Increase Your Sales Force Staff Without Adding People

Every company needs sales. As Mark Cuban from Shark Tank once concisely put it, “No sales, no company.” That’s why you have an expert team of sales professionals, ready to close the big deals. It is important to keep in mind, however, that selling  does not end with your sales team. If you want your business to be as successful as possible, every part of your organization that touches a prospect or client must be selling or at least influencing. 


Everyone Is Selling

From accounting to project management to customer service, anyone who makes contact with a client is responsible for helping with the sales effort. These members of the team may not have sales functions included in their job descriptions, but their roles are vital to facilitating sales. How long do you think a customer who is treated rudely by a customer service rep or project manager will remain a customer? Not very long.

Should you call Alec Baldwin’s character Blake, in the 1992 sales classic movie Glengarry Glen Ross to scream at your receptionist and cut them off their coffee “privileges” until they start closing? Probably not. 

However, there are certain kinds of sales training and sales skills that non-traditional salespeople will benefit from. Even your sales stars themselves may be able to learn a thing or two.


Sales Training For The Entire Organization

So what kind of sales training might work for both your sales team and others at your company? 

A key underlying principle when it comes to sales training today can be traced back to an article from Harvard Business Review in 2012 called “The End of Solution Sales.” Gone are the days when prospective customers had to rely on salespeople to get knowledge early in the process. According to HBR’s statistics, in an average B2B transaction, the customer will complete almost 60% of the purchasing decision before making contact with a supplier. If anything, that trend from 2012 has only picked up speed. 

The rise of the ultra-informed customer means that sales people and non-sales employees alike need to embrace some sales techniques that are different from the brute-force sales tactics of yesteryear. For example:

  • Talking Less and Listening More. As our friend Yoda once said, Two ears one mouth, listen twice as much as you speak. This is perfectly relevant for salespeople, when it comes to strategizing how much we speak versus how much our customer speaks. This is important for the entire organization. Listening is critical to getting to the bottom of a customer’s or prospect’s needs.


  • Change Your Motive. It is relatively easy for most customers to tell what you want out of an interaction with them. You may even have commission breath. Knowing this, everyone at the company, including salespeople, must approach customer interactions with the intention of doing what is right by the customer, not closing a deal or getting them off the phone. Your motive is transparent. Everyone should be prepared to answer the question, “Why should I do business with you or spend my valuable time talking with you?” What’s in it for the customer?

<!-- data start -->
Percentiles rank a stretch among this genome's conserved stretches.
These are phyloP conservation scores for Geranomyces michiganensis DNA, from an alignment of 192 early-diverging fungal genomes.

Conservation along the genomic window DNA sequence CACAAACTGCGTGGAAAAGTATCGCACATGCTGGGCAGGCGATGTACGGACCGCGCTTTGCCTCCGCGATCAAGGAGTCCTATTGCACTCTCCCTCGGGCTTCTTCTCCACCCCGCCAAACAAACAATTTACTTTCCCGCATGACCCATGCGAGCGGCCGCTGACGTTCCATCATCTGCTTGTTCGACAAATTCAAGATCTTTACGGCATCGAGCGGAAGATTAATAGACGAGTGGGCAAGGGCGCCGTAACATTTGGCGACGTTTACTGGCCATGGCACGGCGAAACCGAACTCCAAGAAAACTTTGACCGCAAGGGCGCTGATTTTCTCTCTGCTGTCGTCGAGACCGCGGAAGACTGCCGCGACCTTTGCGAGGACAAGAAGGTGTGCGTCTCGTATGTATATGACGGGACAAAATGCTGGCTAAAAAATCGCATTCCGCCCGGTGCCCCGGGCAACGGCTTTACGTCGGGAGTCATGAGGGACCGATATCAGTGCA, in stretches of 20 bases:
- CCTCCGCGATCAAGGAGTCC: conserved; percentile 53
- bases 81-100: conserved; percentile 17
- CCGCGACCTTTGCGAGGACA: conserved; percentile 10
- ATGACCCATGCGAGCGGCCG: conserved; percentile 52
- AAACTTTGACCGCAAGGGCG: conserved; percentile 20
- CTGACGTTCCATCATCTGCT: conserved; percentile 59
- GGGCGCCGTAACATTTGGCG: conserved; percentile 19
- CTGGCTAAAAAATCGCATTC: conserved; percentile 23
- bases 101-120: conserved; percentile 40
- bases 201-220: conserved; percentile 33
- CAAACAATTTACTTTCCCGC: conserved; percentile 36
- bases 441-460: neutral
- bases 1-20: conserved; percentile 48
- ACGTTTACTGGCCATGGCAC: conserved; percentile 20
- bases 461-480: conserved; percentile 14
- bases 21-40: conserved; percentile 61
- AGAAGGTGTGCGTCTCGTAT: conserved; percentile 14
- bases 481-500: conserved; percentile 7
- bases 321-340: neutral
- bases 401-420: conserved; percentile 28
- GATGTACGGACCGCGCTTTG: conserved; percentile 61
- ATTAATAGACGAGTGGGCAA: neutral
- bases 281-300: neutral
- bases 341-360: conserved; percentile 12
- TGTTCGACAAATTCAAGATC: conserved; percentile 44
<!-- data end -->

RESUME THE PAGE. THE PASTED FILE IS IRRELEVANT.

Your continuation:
• Don’t Overload Them with Features. It is a common mistake for salespeople to ramble on about what their company can do and why their product or solution is the right one. Do not make this mistake. Instead, when you do talk with your customer, focus on clarifying the needs of the customer or making suggestions about how they can solve their challenges. Focus on their problem, not your solution. Lead with what is on their whiteboard, even if it is only tangentially related to what your organization offers.


It is important to remember that when it comes to motivating non-sales employees – for whatever task – money is not the only factor. In Daniel Pink’s book, To Sell is Human, he discusses how everyone must influence people every day, at work and at home.  

We all have moments where we are trying to convince someone about something. If you feel that you need to provide incentives for non-sales people, focus on team goals so that customer service reps, order entry, service schedulers and technical support personnel are motivated to sell what they can, but also pass on the lead to a seasoned sales rep when appropriate. 

With these tips in mind, it will be much easier for everyone at your organization to be part of the bigger picture and build value for clients, which will increase customer satisfaction and make life easier for your sales team. 

ASLAN specializes in helping all kinds of people learn how to sell, even if they have no previous experience in selling. Please feel free to reach out to us and see how we can help you instill a sales culture at your organization.


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As VP of Solutions, Sean’s passion is developing and creating a learning experience that emotionally taps into each learner, matches ASLAN’s commitment to excellence, and exceeds our client’s wildest expectations. Find him on: LinkedIn.

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The best way to get to know us is to know what we value. If we teach it we live it, because what we do speaks far more eloquently than what we say. We’ll always choose people over profits, and we’re most fulfilled and effective when we serve. It drives our culture, frames our training programs and transforms the lives of the clients we partner with.